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Never Let Me Go: A Novel

by

Never Let Me Go: A Novel Cover

 

 

Author Q & A

Q: What was your starting point for Never Let Me Go?

A: Over the last fifteen years I kept writing pieces of a story about an odd group of “students” in the English countryside. I was never sure who these people were. I just knew they lived in wrecked farmhouses, and though they did a few typically student-like things—argued over books, worked on the occasional essay, fell in and out of love—there was no college campus or teacher anywhere in sight. I knew too that some strange fate hung over these young people, but I didn’t know what. In my study at home, I have a lot of these short pieces, some going back as far as the early ‘90s. I’d wanted to write a novel about my students, but I’d never got any further; I’d always ended up writing some other quite different novel. Then around four years ago I heard a discussion on the radio about advances in biotechnology. I usually tune out when scientific discussions come on, but this time I listened, and the framework around these students of mine finally fell in place. I could see a way of writing a story that was simple, but very fundamental, about the sadness of the human condition.

Q: This novel is set in a recognizable England of the late 20th century. Yet it contains a key dystopian, almost sci-fi dimension you’d normally expect to find in stories set in the future (such as Brave New World). Were you at any point tempted to set it in the future?

A: I was never tempted to set this story in the future. That’s partly a personal thing. I’m not very turned on by futuristic landscapes. Besides, I don’t have the energy to think about what cars or shops or cup-holders would look like in a future civilization. And I didn’t want to write anything that could be mistaken for a “prophecy.” I wanted rather to write a story in which every reader might find an echo of his or her own life.

In any case, I’d always seen the novel taking place in the England of the ‘70s and ‘80s–the England of my youth, I suppose. It’s an England far removed from the butlers-and-Rolls Royce England of, say, The Remains of the Day. I pictured England on an overcast day, flat bare fields, weak sunshine, drab streets, abandoned farms, empty roads. Apart from Kathy’s childhood memories, around which there could be a little sun and vibrancy, I wanted to paint an England with the kind of stark, chilly beauty I associate with certain remote rural areas and half-forgotten seaside towns.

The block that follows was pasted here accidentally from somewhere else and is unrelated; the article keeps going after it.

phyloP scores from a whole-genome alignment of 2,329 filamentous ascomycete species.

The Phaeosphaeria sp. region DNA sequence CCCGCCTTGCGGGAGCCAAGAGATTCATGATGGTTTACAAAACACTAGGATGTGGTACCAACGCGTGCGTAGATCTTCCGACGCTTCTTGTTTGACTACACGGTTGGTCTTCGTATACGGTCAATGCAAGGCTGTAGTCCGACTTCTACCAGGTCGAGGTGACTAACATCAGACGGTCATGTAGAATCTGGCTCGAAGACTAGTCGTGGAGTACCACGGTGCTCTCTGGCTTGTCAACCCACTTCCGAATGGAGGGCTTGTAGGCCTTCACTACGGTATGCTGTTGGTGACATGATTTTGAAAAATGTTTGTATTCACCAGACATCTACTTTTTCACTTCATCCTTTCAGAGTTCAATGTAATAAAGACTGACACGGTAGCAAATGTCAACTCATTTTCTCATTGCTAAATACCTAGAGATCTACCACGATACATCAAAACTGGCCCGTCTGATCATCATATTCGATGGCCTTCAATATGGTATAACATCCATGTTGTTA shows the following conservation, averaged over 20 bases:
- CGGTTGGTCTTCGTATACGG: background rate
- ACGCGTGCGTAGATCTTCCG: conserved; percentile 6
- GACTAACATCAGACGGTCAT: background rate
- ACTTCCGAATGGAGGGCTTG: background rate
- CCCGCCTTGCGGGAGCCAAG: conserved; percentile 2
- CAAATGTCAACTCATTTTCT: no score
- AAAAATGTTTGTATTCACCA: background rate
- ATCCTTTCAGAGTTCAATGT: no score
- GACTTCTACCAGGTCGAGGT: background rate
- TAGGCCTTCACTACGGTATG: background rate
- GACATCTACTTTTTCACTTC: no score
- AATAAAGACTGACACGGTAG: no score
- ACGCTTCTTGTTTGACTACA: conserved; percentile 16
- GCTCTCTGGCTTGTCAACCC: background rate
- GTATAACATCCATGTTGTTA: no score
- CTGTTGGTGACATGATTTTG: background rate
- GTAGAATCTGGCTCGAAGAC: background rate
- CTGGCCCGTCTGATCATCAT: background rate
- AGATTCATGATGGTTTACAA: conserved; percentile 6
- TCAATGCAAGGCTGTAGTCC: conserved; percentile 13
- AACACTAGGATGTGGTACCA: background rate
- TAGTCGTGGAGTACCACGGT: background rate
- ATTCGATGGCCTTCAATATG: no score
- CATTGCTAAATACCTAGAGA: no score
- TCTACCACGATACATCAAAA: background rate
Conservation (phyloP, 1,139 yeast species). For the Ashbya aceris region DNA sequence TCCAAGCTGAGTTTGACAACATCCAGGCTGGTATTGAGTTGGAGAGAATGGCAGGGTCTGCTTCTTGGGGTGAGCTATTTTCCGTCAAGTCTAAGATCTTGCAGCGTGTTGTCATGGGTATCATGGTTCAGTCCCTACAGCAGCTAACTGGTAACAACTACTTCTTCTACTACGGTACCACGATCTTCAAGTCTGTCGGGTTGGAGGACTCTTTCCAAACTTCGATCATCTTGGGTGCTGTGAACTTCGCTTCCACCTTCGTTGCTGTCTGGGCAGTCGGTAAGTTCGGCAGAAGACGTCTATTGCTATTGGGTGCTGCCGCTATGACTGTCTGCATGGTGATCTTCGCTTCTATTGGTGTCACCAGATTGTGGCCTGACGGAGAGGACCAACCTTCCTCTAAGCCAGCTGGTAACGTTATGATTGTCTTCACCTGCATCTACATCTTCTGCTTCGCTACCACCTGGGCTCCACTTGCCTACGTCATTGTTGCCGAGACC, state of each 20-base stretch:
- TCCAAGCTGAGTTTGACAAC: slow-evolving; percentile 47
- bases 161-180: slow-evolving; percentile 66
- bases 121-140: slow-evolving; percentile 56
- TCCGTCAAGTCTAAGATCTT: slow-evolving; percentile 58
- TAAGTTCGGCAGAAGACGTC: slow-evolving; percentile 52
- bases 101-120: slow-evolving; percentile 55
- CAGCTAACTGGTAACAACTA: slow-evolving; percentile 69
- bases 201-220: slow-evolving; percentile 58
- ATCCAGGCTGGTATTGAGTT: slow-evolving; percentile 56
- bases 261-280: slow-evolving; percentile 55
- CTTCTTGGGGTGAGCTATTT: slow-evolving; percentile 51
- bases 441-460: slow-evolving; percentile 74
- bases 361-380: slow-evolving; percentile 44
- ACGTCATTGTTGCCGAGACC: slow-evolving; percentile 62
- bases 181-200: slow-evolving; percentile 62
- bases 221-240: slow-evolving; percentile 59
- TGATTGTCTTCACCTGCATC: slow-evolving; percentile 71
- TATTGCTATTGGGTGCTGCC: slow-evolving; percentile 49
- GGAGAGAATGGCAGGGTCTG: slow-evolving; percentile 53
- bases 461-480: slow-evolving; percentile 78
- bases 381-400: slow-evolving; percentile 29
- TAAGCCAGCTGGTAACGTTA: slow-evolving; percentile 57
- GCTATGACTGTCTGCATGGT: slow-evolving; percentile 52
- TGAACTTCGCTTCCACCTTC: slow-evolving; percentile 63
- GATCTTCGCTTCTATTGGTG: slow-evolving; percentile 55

Yes, you could say there’s a “dystopian” or “sci-fi” dimension. But I think of it more as an “alternative history” conceit. It’s more in the line of “What if Hitler had won?” or “What if Kennedy hadn’t been assassinated?” The novel offers a version of Britain that might have existed by the late twentieth century if just one or two things had gone differently on the scientific front.

Q: Kathy, the narrator of this book, isn’t nearly as buttoned-up as some of your previous narrators (such as those of The Remains of the Day or When We Were Orphans) and seems more reliable to the reader. Was this a deliberate departure on your part?

A: One of the dangers you have to guard against as a novelist is repeating things you’re deemed to have done well in the past, just for the security of repeating them. I’ve been praised in the past for my unreliable, self-deceiving, emotionally restrained narrators. You could almost say at one stage that was seen as my trademark. But I have to be careful not to confuse my narrators with my own identity as a writer. It’s so easy, in all walks of life, to get trapped into a corner by things that once earned you praise and esteem.

That’s not to say I won’t one day reprieve my buttoned-up unreliable narrators if that’s what my writing requires. You see, in the past, my narrators were unreliable, not because they were lunatics, but because they were ordinarily self-deceiving. When they looked back over their failed lives, they found it hard to see things in an entirely straight way. Self-deception of that sort is common to most of us, and I really wanted to explore this theme in my earlier books. But Never Let Me Go isn’t concerned with that kind of self-deception. So I needed my narrator to be different. An unreliable narrator here would just have got in the way.

Q: Was it a different experience writing from the female perspective, and also writing in a modern-day vernacular rather than the more formal language of past eras?